The Netherlands Passes Net Neutrality Law

Jun 24, 2011 6:00 AM PST

THE NETHERLANDS — The Dutch Parliament this week passed a net neutrality law, making it the first European country to prohibit Internet service providers from slowing down any kind of web traffic.

The move makes the Netherlands the second country, behind Chile, to put net neutrality into law.

ISP’s oppose net neutrality because they want to be able to control and slow down the traffic of customers using a larger-than-average amount of their bandwidth, such as illegal downloaders, online gamers and those who stream movies and music.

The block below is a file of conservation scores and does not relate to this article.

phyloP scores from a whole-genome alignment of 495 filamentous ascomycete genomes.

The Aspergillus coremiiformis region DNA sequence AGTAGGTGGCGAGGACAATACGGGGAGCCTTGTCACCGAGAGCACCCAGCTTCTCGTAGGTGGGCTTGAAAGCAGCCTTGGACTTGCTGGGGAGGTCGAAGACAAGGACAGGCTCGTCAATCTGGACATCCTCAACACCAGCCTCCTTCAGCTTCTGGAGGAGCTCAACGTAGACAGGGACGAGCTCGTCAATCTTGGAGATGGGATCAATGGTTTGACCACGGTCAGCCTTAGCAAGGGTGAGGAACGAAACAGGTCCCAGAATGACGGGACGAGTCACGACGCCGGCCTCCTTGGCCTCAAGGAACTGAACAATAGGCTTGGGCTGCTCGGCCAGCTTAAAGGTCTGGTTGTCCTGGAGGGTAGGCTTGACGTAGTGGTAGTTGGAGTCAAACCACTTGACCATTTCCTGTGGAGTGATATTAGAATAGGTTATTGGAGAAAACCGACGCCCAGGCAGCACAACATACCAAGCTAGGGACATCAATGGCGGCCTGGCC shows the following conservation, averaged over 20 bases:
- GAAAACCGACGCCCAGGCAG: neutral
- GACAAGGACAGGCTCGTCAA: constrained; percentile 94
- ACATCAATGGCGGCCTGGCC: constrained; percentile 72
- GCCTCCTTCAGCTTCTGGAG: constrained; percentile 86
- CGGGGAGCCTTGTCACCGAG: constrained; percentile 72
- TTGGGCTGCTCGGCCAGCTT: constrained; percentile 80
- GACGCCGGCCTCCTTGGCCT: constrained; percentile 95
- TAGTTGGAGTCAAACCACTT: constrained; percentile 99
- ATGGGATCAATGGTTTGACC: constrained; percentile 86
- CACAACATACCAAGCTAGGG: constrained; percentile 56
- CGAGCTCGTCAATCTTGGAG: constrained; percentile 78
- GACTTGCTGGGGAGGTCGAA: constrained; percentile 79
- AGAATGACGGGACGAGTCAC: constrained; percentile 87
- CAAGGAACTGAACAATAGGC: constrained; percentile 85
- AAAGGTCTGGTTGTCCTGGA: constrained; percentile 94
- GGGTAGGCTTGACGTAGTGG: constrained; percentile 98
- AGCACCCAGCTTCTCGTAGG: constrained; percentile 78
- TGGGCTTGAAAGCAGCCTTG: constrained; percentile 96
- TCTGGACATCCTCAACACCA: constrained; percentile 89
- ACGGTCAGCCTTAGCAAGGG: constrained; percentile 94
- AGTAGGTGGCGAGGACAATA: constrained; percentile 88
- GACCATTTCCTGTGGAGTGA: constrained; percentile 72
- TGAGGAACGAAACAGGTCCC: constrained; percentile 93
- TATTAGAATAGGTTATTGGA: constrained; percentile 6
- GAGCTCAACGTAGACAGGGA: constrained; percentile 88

The ISP’s say that unchecked traffic can slow down their entire network for all of their customers.

The law also bans web advertisers from leaving cookies in a user’s browser without first getting their consent. Experts say the law will have a strong impact on mobile data usage as carriers will no longer be able to charge customers extra to use Skype or other VoIP apps to make phone calls.

Many ISPs throttle, block or charge extra for many applications and content that require a large amount of bandwith.

This has become an issue for content creators, who do not want to have a two-tier Internet so that users can enjoy their content in the best way possible.

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